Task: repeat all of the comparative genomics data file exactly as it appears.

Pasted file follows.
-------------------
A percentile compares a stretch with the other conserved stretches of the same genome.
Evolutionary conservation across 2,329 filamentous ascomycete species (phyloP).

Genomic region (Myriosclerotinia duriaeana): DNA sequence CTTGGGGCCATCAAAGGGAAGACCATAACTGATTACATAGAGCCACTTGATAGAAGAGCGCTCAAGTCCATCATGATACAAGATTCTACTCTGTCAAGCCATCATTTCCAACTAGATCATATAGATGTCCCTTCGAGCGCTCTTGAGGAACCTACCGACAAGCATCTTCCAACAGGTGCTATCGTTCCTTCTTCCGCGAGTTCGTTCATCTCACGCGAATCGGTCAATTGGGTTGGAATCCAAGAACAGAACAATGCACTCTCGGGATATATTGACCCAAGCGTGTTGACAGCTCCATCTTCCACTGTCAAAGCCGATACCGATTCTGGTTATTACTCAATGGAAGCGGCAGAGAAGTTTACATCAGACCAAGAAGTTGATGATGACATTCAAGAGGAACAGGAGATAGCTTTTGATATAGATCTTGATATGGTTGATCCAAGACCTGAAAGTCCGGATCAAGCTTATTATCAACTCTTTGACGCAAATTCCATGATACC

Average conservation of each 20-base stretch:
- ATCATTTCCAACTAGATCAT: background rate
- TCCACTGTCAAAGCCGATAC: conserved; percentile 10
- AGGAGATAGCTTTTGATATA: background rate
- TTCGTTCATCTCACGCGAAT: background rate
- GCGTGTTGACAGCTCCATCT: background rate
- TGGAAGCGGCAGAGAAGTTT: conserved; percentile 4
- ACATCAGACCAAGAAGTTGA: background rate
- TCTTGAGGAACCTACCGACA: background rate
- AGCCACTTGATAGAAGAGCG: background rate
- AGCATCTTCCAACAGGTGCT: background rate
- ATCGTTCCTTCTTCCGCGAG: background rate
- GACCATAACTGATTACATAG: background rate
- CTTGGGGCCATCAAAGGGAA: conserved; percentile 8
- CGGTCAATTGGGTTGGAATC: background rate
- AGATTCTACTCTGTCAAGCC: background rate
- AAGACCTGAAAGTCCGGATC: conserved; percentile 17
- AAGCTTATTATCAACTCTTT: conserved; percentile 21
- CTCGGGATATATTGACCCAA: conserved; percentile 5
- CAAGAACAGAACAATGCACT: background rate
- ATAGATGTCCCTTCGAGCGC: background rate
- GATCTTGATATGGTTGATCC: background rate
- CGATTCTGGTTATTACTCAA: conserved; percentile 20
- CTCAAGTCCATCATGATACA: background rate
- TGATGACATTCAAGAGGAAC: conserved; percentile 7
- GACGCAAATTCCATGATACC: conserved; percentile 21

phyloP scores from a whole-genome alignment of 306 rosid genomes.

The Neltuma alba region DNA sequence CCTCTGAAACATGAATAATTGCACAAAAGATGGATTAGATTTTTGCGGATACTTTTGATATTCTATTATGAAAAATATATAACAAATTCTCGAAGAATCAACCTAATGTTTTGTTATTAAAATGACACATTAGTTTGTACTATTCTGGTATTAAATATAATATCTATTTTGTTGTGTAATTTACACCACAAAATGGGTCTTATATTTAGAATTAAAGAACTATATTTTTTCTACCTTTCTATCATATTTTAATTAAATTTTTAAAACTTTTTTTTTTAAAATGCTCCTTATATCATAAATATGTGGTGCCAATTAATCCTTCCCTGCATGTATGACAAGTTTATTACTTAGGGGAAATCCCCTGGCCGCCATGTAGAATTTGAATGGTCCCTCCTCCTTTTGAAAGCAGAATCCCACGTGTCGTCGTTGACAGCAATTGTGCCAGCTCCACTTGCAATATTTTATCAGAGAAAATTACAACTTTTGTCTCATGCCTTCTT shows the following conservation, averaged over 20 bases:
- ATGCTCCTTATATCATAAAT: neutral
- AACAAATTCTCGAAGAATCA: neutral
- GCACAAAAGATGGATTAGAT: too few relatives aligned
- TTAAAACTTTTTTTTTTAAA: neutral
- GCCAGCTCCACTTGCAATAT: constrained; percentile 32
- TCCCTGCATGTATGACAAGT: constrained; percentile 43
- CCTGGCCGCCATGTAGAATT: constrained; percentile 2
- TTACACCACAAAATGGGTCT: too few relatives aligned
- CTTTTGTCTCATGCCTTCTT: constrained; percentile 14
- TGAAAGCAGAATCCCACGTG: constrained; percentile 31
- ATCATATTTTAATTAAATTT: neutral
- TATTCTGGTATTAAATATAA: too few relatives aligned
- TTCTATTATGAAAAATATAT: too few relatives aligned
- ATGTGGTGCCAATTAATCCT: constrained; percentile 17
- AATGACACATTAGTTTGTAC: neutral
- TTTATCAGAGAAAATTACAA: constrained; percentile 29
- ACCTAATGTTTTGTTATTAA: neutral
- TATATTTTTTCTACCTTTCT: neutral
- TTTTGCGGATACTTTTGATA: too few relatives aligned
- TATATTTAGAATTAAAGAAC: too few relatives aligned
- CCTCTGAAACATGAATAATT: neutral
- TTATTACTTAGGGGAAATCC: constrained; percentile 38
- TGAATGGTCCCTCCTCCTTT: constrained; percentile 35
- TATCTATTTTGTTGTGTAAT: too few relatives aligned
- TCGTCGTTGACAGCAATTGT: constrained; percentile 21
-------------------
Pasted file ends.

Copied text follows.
A percentile compares a stretch with the other conserved stretches of the same genome.
Evolutionary conservation across 2,329 filamentous ascomycete species (phyloP).

Genomic region (Myriosclerotinia duriaeana): DNA sequence CTTGGGGCCATCAAAGGGAAGACCATAACTGATTACATAGAGCCACTTGATAGAAGAGCGCTCAAGTCCATCATGATACAAGATTCTACTCTGTCAAGCCATCATTTCCAACTAGATCATATAGATGTCCCTTCGAGCGCTCTTGAGGAACCTACCGACAAGCATCTTCCAACAGGTGCTATCGTTCCTTCTTCCGCGAGTTCGTTCATCTCACGCGAATCGGTCAATTGGGTTGGAATCCAAGAACAGAACAATGCACTCTCGGGATATATTGACCCAAGCGTGTTGACAGCTCCATCTTCCACTGTCAAAGCCGATACCGATTCTGGTTATTACTCAATGGAAGCGGCAGAGAAGTTTACATCAGACCAAGAAGTTGATGATGACATTCAAGAGGAACAGGAGATAGCTTTTGATATAGATCTTGATATGGTTGATCCAAGACCTGAAAGTCCGGATCAAGCTTATTATCAACTCTTTGACGCAAATTCCATGATACC

Average conservation of each 20-base stretch:
- ATCATTTCCAACTAGATCAT: background rate
- TCCACTGTCAAAGCCGATAC: conserved; percentile 10
- AGGAGATAGCTTTTGATATA: background rate
- TTCGTTCATCTCACGCGAAT: background rate
- GCGTGTTGACAGCTCCATCT: background rate
- TGGAAGCGGCAGAGAAGTTT: conserved; percentile 4
- ACATCAGACCAAGAAGTTGA: background rate
- TCTTGAGGAACCTACCGACA: background rate
- AGCCACTTGATAGAAGAGCG: background rate
- AGCATCTTCCAACAGGTGCT: background rate
- ATCGTTCCTTCTTCCGCGAG: background rate
- GACCATAACTGATTACATAG: background rate
- CTTGGGGCCATCAAAGGGAA: conserved; percentile 8
- CGGTCAATTGGGTTGGAATC: background rate
- AGATTCTACTCTGTCAAGCC: background rate
- AAGACCTGAAAGTCCGGATC: conserved; percentile 17
- AAGCTTATTATCAACTCTTT: conserved; percentile 21
- CTCGGGATATATTGACCCAA: conserved; percentile 5
- CAAGAACAGAACAATGCACT: background rate
- ATAGATGTCCCTTCGAGCGC: background rate
- GATCTTGATATGGTTGATCC: background rate
- CGATTCTGGTTATTACTCAA: conserved; percentile 20
- CTCAAGTCCATCATGATACA: background rate
- TGATGACATTCAAGAGGAAC: conserved; percentile 7
- GACGCAAATTCCATGATACC: conserved; percentile 21

phyloP scores from a whole-genome alignment of 306 rosid genomes.

The Neltuma alba region DNA sequence CCTCTGAAACATGAATAATTGCACAAAAGATGGATTAGATTTTTGCGGATACTTTTGATATTCTATTATGAAAAATATATAACAAATTCTCGAAGAATCAACCTAATGTTTTGTTATTAAAATGACACATTAGTTTGTACTATTCTGGTATTAAATATAATATCTATTTTGTTGTGTAATTTACACCACAAAATGGGTCTTATATTTAGAATTAAAGAACTATATTTTTTCTACCTTTCTATCATATTTTAATTAAATTTTTAAAACTTTTTTTTTTAAAATGCTCCTTATATCATAAATATGTGGTGCCAATTAATCCTTCCCTGCATGTATGACAAGTTTATTACTTAGGGGAAATCCCCTGGCCGCCATGTAGAATTTGAATGGTCCCTCCTCCTTTTGAAAGCAGAATCCCACGTGTCGTCGTTGACAGCAATTGTGCCAGCTCCACTTGCAATATTTTATCAGAGAAAATTACAACTTTTGTCTCATGCCTTCTT shows the following conservation, averaged over 20 bases:
- ATGCTCCTTATATCATAAAT: neutral
- AACAAATTCTCGAAGAATCA: neutral
- GCACAAAAGATGGATTAGAT: too few relatives aligned
- TTAAAACTTTTTTTTTTAAA: neutral
- GCCAGCTCCACTTGCAATAT: constrained; percentile 32
- TCCCTGCATGTATGACAAGT: constrained; percentile 43
- CCTGGCCGCCATGTAGAATT: constrained; percentile 2
- TTACACCACAAAATGGGTCT: too few relatives aligned
- CTTTTGTCTCATGCCTTCTT: constrained; percentile 14
- TGAAAGCAGAATCCCACGTG: constrained; percentile 31
- ATCATATTTTAATTAAATTT: neutral
- TATTCTGGTATTAAATATAA: too few relatives aligned
- TTCTATTATGAAAAATATAT: too few relatives aligned
- ATGTGGTGCCAATTAATCCT: constrained; percentile 17
- AATGACACATTAGTTTGTAC: neutral
- TTTATCAGAGAAAATTACAA: constrained; percentile 29
- ACCTAATGTTTTGTTATTAA: neutral
- TATATTTTTTCTACCTTTCT: neutral
- TTTTGCGGATACTTTTGATA: too few relatives aligned
- TATATTTAGAATTAAAGAAC: too few relatives aligned
- CCTCTGAAACATGAATAATT: neutral
- TTATTACTTAGGGGAAATCC: constrained; percentile 38
- TGAATGGTCCCTCCTCCTTT: constrained; percentile 35
- TATCTATTTTGTTGTGTAAT: too few relatives aligned
- TCGTCGTTGACAGCAATTGT: constrained; percentile 21